It is to ensure every new dwelling built in Australia is as energy efficient as possible.

An environmental initiative to reduce our carbon footprint on the planet.

Every individual property needs its own BASIX Certificate and it must be accompanied with submissions you make.

No matter if you require a full Development Application (DA) or the lesser; Complying Development Application (CDC).

To find out more about BASIX Requirements use this link here. https://www.planningportal.nsw.gov.au/planning-tools/basix

Energy Rating for Granny Flats

Once our report was completed I was handed back with this rating:

The energy rating I received from the report

5.4 out of 10 doesn’t sound that great, however we just needed over 51% (or 5.1) to pass.

The more energy efficient additions you have added to the plans the better your score will be.

Truthfully, I didn’t want the extra cost of adding an electric boosted solar panel on the roof.

However, this needed to be done in order to raise the score above 5.1.

Once this was added, it went through their computer system to spit out a score which enabled us to pass that section of the report.

And meant we could move on to get approval for our granny flat.

Ideally, you want to be as close to “10/10” as possible, for the planet and relating to a reduction of future energy bills.

Government Rebates Available

Sometimes, it isn’t always the case that you need to spend more money to reach a higher energy rating.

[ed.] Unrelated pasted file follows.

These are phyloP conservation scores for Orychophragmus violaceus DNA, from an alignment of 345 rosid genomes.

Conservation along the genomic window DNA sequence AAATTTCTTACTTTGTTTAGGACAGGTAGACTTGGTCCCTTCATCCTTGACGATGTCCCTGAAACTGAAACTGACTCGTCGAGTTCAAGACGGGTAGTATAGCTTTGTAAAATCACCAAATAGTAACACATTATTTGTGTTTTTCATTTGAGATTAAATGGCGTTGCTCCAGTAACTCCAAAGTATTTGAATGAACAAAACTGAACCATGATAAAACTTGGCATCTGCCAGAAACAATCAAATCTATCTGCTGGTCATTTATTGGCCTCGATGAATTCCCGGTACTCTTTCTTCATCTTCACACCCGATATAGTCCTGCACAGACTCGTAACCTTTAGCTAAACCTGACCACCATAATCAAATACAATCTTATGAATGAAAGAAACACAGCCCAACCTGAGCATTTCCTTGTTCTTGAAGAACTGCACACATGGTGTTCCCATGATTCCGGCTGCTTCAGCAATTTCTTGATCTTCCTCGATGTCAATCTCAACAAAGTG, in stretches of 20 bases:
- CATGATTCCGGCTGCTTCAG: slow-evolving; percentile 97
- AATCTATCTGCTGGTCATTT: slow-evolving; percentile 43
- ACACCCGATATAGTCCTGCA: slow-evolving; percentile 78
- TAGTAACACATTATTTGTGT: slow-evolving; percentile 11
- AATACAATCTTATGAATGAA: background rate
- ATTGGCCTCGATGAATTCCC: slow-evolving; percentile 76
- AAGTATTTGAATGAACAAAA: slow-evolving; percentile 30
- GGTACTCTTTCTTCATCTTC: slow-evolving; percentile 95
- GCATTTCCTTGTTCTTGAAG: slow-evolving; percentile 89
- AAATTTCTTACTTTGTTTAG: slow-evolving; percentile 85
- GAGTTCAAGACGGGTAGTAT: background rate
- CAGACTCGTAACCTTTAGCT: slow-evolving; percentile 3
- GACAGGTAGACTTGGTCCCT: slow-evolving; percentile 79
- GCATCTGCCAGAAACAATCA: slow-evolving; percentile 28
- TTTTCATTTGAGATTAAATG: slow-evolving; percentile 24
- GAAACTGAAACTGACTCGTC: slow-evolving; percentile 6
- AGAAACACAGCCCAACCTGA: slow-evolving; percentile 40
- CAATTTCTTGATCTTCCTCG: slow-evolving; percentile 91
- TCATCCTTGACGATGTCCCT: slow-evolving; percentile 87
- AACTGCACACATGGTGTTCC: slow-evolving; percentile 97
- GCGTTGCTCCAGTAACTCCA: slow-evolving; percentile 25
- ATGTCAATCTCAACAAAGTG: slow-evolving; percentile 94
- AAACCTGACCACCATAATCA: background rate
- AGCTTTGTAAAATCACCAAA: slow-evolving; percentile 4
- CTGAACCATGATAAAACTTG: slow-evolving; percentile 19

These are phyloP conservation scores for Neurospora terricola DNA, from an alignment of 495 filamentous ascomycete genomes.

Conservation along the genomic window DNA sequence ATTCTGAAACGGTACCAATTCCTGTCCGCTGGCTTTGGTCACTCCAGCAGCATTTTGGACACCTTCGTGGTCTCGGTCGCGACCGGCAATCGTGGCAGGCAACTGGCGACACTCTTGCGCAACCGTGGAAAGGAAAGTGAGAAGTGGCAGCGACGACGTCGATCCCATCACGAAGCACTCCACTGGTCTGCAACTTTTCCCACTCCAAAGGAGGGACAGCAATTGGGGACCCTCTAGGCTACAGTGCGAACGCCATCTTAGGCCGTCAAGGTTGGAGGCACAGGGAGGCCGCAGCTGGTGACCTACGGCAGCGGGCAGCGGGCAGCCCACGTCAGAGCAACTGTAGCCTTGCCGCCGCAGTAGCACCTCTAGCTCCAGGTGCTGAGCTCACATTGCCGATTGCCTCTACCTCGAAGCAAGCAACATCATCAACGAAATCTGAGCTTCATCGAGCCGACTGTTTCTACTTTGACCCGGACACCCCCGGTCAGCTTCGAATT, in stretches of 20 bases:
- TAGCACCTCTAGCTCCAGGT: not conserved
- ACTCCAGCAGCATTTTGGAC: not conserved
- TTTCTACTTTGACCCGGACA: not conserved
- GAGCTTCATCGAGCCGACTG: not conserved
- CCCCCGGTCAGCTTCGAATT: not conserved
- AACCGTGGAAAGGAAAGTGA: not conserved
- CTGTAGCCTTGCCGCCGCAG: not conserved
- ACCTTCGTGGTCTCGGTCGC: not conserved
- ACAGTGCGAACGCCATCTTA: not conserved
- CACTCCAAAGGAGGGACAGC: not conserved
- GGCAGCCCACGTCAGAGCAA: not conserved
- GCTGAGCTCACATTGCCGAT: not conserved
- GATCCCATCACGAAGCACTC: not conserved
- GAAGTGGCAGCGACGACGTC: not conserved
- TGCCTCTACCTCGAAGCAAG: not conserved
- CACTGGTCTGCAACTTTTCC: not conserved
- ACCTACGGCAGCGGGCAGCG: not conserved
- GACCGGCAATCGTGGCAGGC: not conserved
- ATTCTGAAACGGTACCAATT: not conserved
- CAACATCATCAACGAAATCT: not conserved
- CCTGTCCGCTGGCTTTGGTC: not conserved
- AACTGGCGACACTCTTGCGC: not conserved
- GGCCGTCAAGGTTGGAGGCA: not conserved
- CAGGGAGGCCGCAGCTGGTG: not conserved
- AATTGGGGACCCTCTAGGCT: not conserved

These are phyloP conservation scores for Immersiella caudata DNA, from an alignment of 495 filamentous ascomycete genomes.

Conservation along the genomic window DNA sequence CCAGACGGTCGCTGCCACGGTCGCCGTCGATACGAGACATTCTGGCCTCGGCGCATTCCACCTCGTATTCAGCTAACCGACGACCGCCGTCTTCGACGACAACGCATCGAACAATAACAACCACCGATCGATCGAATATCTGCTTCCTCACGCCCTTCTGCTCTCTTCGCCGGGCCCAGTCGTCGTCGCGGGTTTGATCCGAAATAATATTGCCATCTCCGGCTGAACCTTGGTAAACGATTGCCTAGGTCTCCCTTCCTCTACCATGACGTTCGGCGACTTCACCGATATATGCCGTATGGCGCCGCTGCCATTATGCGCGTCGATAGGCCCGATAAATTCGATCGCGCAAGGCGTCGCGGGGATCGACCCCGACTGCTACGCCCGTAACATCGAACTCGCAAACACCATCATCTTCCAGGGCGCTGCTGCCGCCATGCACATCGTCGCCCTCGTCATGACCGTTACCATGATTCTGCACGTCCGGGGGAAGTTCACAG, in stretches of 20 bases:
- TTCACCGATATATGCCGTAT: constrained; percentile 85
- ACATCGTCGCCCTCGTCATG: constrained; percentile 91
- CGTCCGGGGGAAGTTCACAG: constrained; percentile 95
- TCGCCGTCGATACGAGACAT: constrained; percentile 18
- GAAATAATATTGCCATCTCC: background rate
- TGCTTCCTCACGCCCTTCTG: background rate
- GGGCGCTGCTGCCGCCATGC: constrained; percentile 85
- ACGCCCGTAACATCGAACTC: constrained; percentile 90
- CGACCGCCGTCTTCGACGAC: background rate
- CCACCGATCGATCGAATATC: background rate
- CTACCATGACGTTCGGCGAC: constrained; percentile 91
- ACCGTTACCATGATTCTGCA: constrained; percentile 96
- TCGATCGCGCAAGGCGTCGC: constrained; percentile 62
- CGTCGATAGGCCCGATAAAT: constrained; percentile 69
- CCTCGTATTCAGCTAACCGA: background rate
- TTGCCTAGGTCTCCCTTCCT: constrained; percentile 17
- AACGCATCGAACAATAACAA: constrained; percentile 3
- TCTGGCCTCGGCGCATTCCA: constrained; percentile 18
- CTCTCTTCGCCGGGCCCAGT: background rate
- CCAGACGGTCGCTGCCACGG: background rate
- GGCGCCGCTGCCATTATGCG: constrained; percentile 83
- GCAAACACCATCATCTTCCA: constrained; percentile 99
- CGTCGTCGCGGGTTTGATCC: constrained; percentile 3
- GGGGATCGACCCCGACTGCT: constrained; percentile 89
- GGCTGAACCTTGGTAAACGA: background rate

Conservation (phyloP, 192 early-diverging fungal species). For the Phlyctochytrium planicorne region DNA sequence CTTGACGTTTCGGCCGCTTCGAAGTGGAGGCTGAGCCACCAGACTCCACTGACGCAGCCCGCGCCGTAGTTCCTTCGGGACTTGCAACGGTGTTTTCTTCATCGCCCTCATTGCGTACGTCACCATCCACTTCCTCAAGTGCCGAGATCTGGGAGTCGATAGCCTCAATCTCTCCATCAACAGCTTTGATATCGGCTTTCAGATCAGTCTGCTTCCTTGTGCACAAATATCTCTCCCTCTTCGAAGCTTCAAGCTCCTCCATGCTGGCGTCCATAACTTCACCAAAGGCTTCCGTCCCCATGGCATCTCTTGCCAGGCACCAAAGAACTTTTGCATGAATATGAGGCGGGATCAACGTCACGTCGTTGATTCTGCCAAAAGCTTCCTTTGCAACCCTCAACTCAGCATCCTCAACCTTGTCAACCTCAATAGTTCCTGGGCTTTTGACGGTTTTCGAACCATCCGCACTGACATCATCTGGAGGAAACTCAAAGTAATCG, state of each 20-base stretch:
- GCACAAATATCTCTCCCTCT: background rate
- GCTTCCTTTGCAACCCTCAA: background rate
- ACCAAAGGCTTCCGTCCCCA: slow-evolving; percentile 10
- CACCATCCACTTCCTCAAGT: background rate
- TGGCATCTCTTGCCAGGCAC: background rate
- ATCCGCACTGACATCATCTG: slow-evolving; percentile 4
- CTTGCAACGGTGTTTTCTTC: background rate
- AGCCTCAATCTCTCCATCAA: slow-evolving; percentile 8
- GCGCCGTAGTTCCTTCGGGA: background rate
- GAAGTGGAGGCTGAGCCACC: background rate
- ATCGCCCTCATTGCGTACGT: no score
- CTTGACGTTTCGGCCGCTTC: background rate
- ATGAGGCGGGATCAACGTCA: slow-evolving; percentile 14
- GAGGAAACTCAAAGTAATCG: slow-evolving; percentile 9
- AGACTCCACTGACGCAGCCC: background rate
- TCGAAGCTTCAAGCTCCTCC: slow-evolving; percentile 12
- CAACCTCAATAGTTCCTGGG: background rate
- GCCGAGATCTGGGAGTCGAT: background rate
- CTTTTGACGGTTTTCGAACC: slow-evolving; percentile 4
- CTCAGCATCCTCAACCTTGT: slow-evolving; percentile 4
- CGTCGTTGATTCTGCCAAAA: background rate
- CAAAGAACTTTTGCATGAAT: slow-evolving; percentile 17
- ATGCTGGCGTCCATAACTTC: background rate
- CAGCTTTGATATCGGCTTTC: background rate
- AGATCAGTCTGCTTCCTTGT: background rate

There are always different rebates available from the government.

This site will help you find current rebates depending on the state you live in.

These constantly change based on the political landscape at the time and what initiatives the local or federal government wants to support.

It is worth checking out during different stages of your granny flat build to see what you can save money on.

For instance, I recall years ago, the government was rolling out free roof insulation for any primary or secondary dwelling.

Companies were just door knocking asking if you wanted free insulation installed and all you had to say was “yes”.


Energy efficient granny flats are rated by your BASIX score.

A score given depending on water, thermal and energy scores on any new build.

These ratings are determined by a score given after you pay for a BASIX report through a licenced company.

A commitment by the owner-builder must be made to follow the requirements in a BASIX report in order to be approved to build a granny flat.

If the requirements set out in the report are not met on final inspection of your granny flat, it won’t be approved.

This means bigger problems in the future, such as when it comes time to sell your house. Not to mentioned insurance being void if something happens (such as a dwelling being damaged by fire).

The commitments are not too difficult to meet and there are always ways around meeting them.

Be sure to have a chat with your designer to ensure you do what you can to meet the BASIX requirements and save yourself the headaches down the track.